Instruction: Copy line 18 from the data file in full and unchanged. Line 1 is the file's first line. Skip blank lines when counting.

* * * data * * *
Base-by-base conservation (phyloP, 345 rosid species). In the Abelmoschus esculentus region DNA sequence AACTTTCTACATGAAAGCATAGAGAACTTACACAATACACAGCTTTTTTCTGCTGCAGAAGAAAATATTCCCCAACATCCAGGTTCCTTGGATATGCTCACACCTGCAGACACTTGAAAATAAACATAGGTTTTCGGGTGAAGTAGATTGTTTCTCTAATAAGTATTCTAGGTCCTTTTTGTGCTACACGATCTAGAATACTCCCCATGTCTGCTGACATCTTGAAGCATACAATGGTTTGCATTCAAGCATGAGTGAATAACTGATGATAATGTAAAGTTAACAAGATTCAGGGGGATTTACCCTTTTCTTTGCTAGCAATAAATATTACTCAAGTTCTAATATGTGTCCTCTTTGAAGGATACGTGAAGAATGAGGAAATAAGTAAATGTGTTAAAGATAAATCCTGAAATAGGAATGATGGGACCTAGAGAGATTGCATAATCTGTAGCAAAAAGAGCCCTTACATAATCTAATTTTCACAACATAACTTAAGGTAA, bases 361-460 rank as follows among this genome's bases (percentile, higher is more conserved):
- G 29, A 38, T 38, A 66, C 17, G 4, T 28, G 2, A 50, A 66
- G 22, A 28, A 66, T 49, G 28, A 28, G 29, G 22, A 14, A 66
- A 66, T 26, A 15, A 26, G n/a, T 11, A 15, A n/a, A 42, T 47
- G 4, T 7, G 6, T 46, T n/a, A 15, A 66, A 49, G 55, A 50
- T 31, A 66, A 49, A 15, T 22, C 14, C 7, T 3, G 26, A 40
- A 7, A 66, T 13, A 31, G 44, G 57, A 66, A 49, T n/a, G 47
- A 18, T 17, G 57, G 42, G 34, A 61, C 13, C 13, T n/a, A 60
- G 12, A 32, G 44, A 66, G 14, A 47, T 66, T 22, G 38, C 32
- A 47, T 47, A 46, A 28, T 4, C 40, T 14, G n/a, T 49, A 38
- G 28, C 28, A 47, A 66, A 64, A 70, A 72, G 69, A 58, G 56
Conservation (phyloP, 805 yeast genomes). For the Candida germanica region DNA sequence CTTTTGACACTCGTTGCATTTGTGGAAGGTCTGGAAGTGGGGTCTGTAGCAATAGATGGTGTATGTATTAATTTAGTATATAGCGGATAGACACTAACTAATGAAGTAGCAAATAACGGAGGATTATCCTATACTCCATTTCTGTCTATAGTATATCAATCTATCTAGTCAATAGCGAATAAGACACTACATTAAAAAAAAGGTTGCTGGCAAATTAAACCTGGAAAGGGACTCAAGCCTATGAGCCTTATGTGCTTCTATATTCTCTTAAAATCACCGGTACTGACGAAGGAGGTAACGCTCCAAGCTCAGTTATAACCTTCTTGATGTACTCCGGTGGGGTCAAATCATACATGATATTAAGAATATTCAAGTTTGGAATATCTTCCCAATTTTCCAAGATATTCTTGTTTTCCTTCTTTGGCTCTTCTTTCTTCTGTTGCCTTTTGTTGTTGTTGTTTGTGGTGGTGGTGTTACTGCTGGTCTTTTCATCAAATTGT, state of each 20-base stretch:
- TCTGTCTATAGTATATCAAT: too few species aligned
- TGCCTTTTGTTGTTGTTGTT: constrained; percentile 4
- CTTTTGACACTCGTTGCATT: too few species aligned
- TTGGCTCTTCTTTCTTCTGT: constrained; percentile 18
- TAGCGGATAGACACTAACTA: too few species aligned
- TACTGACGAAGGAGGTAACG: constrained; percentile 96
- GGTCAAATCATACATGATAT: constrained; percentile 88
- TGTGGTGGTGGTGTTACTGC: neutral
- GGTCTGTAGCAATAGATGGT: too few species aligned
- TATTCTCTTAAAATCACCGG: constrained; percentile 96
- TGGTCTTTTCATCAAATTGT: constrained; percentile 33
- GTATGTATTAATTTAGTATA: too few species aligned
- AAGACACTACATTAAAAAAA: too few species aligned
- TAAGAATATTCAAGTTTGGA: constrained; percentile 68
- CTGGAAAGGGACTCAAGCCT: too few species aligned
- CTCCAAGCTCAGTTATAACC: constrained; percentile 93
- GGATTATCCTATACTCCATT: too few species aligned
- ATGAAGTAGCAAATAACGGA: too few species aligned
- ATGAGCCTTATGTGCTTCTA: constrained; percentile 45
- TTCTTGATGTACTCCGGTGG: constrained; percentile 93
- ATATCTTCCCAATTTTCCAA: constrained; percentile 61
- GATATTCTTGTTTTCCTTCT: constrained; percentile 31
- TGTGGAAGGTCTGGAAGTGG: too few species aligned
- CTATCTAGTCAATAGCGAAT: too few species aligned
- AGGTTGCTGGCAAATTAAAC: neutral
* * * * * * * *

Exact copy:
- TACTGACGAAGGAGGTAACG: constrained; percentile 96